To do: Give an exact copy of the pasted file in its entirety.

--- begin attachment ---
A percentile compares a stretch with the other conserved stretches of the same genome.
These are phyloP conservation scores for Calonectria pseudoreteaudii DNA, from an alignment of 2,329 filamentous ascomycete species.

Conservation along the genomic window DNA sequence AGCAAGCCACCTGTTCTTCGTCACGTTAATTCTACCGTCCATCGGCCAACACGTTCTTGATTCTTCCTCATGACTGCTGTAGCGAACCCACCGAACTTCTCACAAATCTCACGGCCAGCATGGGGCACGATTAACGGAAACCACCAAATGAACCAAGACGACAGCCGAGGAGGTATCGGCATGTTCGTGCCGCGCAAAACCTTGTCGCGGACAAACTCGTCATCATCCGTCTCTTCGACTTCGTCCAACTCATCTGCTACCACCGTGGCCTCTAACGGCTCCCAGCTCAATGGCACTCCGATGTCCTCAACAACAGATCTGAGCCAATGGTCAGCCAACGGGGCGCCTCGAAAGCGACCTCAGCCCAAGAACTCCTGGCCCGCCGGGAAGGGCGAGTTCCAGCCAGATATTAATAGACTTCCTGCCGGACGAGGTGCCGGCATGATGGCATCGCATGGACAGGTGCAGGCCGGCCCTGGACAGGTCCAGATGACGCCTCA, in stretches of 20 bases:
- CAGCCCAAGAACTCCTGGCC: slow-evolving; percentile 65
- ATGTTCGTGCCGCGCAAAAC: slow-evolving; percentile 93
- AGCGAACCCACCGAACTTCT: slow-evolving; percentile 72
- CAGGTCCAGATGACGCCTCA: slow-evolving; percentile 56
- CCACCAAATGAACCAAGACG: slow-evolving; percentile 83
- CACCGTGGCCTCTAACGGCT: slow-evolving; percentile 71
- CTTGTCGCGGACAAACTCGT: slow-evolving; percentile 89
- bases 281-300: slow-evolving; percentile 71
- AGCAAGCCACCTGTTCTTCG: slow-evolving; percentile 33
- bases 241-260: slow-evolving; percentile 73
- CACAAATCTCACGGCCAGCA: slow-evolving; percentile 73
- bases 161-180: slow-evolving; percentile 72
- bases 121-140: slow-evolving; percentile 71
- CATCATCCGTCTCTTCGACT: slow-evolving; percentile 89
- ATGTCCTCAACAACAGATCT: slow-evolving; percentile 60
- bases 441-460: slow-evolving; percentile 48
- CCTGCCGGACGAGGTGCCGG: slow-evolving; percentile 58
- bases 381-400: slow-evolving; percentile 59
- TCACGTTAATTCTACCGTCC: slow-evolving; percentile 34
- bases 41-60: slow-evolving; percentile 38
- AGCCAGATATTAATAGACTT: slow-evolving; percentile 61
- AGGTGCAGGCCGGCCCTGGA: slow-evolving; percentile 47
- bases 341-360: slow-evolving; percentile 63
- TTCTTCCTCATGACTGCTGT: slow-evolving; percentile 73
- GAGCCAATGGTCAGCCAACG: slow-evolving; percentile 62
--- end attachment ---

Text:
A percentile compares a stretch with the other conserved stretches of the same genome.
These are phyloP conservation scores for Calonectria pseudoreteaudii DNA, from an alignment of 2,329 filamentous ascomycete species.

Conservation along the genomic window DNA sequence AGCAAGCCACCTGTTCTTCGTCACGTTAATTCTACCGTCCATCGGCCAACACGTTCTTGATTCTTCCTCATGACTGCTGTAGCGAACCCACCGAACTTCTCACAAATCTCACGGCCAGCATGGGGCACGATTAACGGAAACCACCAAATGAACCAAGACGACAGCCGAGGAGGTATCGGCATGTTCGTGCCGCGCAAAACCTTGTCGCGGACAAACTCGTCATCATCCGTCTCTTCGACTTCGTCCAACTCATCTGCTACCACCGTGGCCTCTAACGGCTCCCAGCTCAATGGCACTCCGATGTCCTCAACAACAGATCTGAGCCAATGGTCAGCCAACGGGGCGCCTCGAAAGCGACCTCAGCCCAAGAACTCCTGGCCCGCCGGGAAGGGCGAGTTCCAGCCAGATATTAATAGACTTCCTGCCGGACGAGGTGCCGGCATGATGGCATCGCATGGACAGGTGCAGGCCGGCCCTGGACAGGTCCAGATGACGCCTCA, in stretches of 20 bases:
- CAGCCCAAGAACTCCTGGCC: slow-evolving; percentile 65
- ATGTTCGTGCCGCGCAAAAC: slow-evolving; percentile 93
- AGCGAACCCACCGAACTTCT: slow-evolving; percentile 72
- CAGGTCCAGATGACGCCTCA: slow-evolving; percentile 56
- CCACCAAATGAACCAAGACG: slow-evolving; percentile 83
- CACCGTGGCCTCTAACGGCT: slow-evolving; percentile 71
- CTTGTCGCGGACAAACTCGT: slow-evolving; percentile 89
- bases 281-300: slow-evolving; percentile 71
- AGCAAGCCACCTGTTCTTCG: slow-evolving; percentile 33
- bases 241-260: slow-evolving; percentile 73
- CACAAATCTCACGGCCAGCA: slow-evolving; percentile 73
- bases 161-180: slow-evolving; percentile 72
- bases 121-140: slow-evolving; percentile 71
- CATCATCCGTCTCTTCGACT: slow-evolving; percentile 89
- ATGTCCTCAACAACAGATCT: slow-evolving; percentile 60
- bases 441-460: slow-evolving; percentile 48
- CCTGCCGGACGAGGTGCCGG: slow-evolving; percentile 58
- bases 381-400: slow-evolving; percentile 59
- TCACGTTAATTCTACCGTCC: slow-evolving; percentile 34
- bases 41-60: slow-evolving; percentile 38
- AGCCAGATATTAATAGACTT: slow-evolving; percentile 61
- AGGTGCAGGCCGGCCCTGGA: slow-evolving; percentile 47
- bases 341-360: slow-evolving; percentile 63
- TTCTTCCTCATGACTGCTGT: slow-evolving; percentile 73
- GAGCCAATGGTCAGCCAACG: slow-evolving; percentile 62